Chess software can help you improve your chess skills. However, with so many programs on the market today, it is hard to choose which ones to use. In this article, I will recommend some of the best for chess improvement and also how they can be used to enhance your skills.
Playing against the computer is very helpful. With a good chess playing programs you have the following:
- A partner who never tires
- A master-level player who can point out mistakes
- A place to store your games
With these benefits in mind, I can happily recommend Fritz from Chessbase. Besides being one of the most powerful computer playing programs in the world, Fritz has an attractive and user-friendly interface. The most current version, Fritz 13, has a large database so you can search for games played by the world's greatest players of the present and past. Fritz 13 also includes 10 hours of video from former World Champion (and perhaps the greatest player ever) Garry Kasparov.
With Fritz, here are some of the ways you can improve:
- Play practice games and study them (read my article on improving your chess for some tips on how to best do this)
- Compare your game openings to similar games played by masters
- Set up specific positions and play them over with Fritz
Finding the right playing program when you can't find a human partner is the foundation of your chess software library. For playing and analyzing your games, Fritz is the best!
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Once you've played your games, a key to improving your chess is recording and studying them. For this, database programs are very useful. With these programs, you can do the following:
- Store and organize your games
- Compare your games to similar games you have played
- Compare your games to those played by other players
- Annotate (add comments) to your games
- Analyze your games using included chess engines (or other engines you have purchased, such as Fritz 13)
The best chess datasbase program on the market is Chessbase. Chessbase was developed in conjuction with grandmasters who needed a more efficient way to analyze their games and organize them. It's made by Chessbase, the same company that made Fritz 13, with a similar attractive user-interface. The current version, Chessbase 12, includes a player encyclopedia with over 30,000 pictures!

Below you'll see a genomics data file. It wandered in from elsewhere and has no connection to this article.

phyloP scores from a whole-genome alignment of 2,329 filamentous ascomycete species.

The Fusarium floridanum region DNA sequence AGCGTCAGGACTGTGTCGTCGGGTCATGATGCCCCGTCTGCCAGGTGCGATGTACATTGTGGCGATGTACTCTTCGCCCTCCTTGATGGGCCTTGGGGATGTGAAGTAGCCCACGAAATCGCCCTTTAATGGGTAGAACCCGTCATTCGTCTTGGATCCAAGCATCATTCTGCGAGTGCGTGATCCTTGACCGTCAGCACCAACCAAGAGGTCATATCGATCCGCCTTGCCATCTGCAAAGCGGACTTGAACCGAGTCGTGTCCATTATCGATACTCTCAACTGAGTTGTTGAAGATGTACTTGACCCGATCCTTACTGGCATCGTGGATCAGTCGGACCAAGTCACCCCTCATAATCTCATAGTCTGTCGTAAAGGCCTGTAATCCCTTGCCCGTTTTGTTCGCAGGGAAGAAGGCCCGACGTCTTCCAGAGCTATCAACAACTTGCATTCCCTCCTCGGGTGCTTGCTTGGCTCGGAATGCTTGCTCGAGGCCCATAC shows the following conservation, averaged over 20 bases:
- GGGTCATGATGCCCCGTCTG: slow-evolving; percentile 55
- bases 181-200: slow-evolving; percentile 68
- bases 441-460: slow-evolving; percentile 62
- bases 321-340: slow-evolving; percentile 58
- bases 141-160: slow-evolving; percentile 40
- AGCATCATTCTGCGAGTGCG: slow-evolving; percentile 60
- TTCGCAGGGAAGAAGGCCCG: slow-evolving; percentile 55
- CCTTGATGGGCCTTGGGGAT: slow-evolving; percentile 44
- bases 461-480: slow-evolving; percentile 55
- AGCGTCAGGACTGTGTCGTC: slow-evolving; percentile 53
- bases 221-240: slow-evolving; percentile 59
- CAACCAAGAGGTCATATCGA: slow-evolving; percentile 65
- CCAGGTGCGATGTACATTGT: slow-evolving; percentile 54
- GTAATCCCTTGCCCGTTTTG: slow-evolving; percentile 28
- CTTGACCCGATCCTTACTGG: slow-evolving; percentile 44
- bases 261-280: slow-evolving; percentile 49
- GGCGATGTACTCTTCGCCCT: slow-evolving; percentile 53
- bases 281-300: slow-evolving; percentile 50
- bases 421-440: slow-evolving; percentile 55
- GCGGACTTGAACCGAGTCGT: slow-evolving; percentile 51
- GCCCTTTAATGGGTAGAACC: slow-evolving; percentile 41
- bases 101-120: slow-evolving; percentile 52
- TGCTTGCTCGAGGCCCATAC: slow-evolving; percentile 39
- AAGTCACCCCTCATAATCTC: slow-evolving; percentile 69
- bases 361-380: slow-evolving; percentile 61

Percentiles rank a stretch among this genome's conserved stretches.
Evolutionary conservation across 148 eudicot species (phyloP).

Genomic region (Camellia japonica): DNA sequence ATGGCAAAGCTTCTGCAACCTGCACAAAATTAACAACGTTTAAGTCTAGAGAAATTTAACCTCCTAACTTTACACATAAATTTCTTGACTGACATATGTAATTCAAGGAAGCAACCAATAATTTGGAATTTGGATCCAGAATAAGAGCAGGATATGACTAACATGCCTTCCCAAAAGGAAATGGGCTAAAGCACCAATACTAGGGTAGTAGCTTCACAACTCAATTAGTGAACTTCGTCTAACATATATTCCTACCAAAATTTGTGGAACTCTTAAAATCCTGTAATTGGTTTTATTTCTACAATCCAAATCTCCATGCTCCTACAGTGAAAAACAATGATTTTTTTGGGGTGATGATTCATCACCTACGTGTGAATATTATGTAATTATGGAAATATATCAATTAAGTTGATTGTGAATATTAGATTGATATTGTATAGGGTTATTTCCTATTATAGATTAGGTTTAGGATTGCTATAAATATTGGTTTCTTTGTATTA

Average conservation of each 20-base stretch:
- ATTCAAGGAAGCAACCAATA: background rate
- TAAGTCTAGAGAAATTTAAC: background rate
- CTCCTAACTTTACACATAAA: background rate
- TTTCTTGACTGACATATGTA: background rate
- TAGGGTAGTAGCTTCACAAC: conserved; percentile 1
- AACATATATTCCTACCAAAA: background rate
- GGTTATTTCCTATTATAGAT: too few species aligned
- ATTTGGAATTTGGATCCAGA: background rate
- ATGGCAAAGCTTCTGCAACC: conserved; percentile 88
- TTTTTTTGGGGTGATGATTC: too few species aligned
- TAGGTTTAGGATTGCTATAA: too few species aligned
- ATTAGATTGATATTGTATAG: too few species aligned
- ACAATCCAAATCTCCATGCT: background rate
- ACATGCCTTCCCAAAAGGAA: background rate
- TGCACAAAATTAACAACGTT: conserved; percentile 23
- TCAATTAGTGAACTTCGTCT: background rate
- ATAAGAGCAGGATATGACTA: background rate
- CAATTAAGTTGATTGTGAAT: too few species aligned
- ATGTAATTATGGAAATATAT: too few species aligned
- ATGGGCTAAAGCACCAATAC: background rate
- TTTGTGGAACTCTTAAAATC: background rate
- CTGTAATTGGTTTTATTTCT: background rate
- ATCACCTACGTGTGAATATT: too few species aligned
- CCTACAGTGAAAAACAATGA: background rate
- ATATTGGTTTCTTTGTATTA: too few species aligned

With Chessbase, I would recommend the following way to improve:
- Store and analyze your games
- Create positions from your mistakes and review them regularly
- Compare your games to master games to improve your opening play
- Choose a master player you like and study his or her games
For beginning and intermediate players, doing chess tactics drills and puzzles is one of the best ways to improve. Books are a great way to do this, and my article on chess improvement has several recommendations. However, chess software provides an excellent alternative because you can move the pieces like you were in a game, increasing the speed of learning.
The best software for the study of chess tactics is CT-ART 4.0. This program is different than the other programs listed, because it provides a systematic study of over 1,000 positions. These positions cover very common tactics that you will see in your games often. By training them repeatedly with CT-ART, you will recognize these quickly in your games.
With CT-ART, I would simply suggest you spend 15-20 minutes a day doing the drills. In no time, you will see great improvement in your tactical recognition.
There are many other programs out there, but these three I believe form a great foundation for improving your chess skills. I have found great benefit and much joy from playing Fritz, annotating my games with Chessbase, and studying tactics with CT-ART. Chess is a hard game to master, but using these programs can make the process enjoyable.
Best of luck to you in your chess journey!